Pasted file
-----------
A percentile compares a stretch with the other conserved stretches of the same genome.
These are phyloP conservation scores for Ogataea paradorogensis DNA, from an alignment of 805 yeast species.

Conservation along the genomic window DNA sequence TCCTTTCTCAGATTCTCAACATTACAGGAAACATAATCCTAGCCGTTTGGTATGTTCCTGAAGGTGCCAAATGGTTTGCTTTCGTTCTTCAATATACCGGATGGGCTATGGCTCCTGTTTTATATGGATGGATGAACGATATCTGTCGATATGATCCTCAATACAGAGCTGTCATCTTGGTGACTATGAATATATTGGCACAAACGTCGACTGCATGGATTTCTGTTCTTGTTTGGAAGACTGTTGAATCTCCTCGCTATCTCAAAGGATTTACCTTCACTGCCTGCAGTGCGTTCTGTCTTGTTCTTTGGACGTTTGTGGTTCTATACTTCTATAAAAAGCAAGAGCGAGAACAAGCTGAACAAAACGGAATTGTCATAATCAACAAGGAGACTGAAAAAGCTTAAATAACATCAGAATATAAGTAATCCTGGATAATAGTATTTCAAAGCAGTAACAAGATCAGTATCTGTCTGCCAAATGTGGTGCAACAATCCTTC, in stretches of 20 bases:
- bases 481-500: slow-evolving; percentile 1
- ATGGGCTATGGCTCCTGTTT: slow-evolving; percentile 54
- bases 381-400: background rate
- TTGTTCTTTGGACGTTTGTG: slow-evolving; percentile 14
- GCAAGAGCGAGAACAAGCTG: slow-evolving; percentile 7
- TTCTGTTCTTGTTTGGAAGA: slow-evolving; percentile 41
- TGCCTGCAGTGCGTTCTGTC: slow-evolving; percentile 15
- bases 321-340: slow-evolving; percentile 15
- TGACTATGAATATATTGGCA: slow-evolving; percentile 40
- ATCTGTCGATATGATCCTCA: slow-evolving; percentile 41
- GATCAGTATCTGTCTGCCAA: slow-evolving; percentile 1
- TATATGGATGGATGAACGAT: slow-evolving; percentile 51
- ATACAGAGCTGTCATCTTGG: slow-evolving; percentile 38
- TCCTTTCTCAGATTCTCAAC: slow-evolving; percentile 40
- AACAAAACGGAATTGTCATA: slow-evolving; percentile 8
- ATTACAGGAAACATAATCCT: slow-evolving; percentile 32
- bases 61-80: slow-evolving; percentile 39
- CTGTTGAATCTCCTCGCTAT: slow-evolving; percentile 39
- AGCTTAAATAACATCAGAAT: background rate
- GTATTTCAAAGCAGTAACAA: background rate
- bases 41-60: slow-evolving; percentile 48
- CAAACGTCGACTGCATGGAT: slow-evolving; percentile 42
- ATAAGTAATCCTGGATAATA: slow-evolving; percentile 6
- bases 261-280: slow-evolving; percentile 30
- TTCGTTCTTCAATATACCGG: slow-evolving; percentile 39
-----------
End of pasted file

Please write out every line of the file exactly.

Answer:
A percentile compares a stretch with the other conserved stretches of the same genome.
These are phyloP conservation scores for Ogataea paradorogensis DNA, from an alignment of 805 yeast species.

Conservation along the genomic window DNA sequence TCCTTTCTCAGATTCTCAACATTACAGGAAACATAATCCTAGCCGTTTGGTATGTTCCTGAAGGTGCCAAATGGTTTGCTTTCGTTCTTCAATATACCGGATGGGCTATGGCTCCTGTTTTATATGGATGGATGAACGATATCTGTCGATATGATCCTCAATACAGAGCTGTCATCTTGGTGACTATGAATATATTGGCACAAACGTCGACTGCATGGATTTCTGTTCTTGTTTGGAAGACTGTTGAATCTCCTCGCTATCTCAAAGGATTTACCTTCACTGCCTGCAGTGCGTTCTGTCTTGTTCTTTGGACGTTTGTGGTTCTATACTTCTATAAAAAGCAAGAGCGAGAACAAGCTGAACAAAACGGAATTGTCATAATCAACAAGGAGACTGAAAAAGCTTAAATAACATCAGAATATAAGTAATCCTGGATAATAGTATTTCAAAGCAGTAACAAGATCAGTATCTGTCTGCCAAATGTGGTGCAACAATCCTTC, in stretches of 20 bases:
- bases 481-500: slow-evolving; percentile 1
- ATGGGCTATGGCTCCTGTTT: slow-evolving; percentile 54
- bases 381-400: background rate
- TTGTTCTTTGGACGTTTGTG: slow-evolving; percentile 14
- GCAAGAGCGAGAACAAGCTG: slow-evolving; percentile 7
- TTCTGTTCTTGTTTGGAAGA: slow-evolving; percentile 41
- TGCCTGCAGTGCGTTCTGTC: slow-evolving; percentile 15
- bases 321-340: slow-evolving; percentile 15
- TGACTATGAATATATTGGCA: slow-evolving; percentile 40
- ATCTGTCGATATGATCCTCA: slow-evolving; percentile 41
- GATCAGTATCTGTCTGCCAA: slow-evolving; percentile 1
- TATATGGATGGATGAACGAT: slow-evolving; percentile 51
- ATACAGAGCTGTCATCTTGG: slow-evolving; percentile 38
- TCCTTTCTCAGATTCTCAAC: slow-evolving; percentile 40
- AACAAAACGGAATTGTCATA: slow-evolving; percentile 8
- ATTACAGGAAACATAATCCT: slow-evolving; percentile 32
- bases 61-80: slow-evolving; percentile 39
- CTGTTGAATCTCCTCGCTAT: slow-evolving; percentile 39
- AGCTTAAATAACATCAGAAT: background rate
- GTATTTCAAAGCAGTAACAA: background rate
- bases 41-60: slow-evolving; percentile 48
- CAAACGTCGACTGCATGGAT: slow-evolving; percentile 42
- ATAAGTAATCCTGGATAATA: slow-evolving; percentile 6
- bases 261-280: slow-evolving; percentile 30
- TTCGTTCTTCAATATACCGG: slow-evolving; percentile 39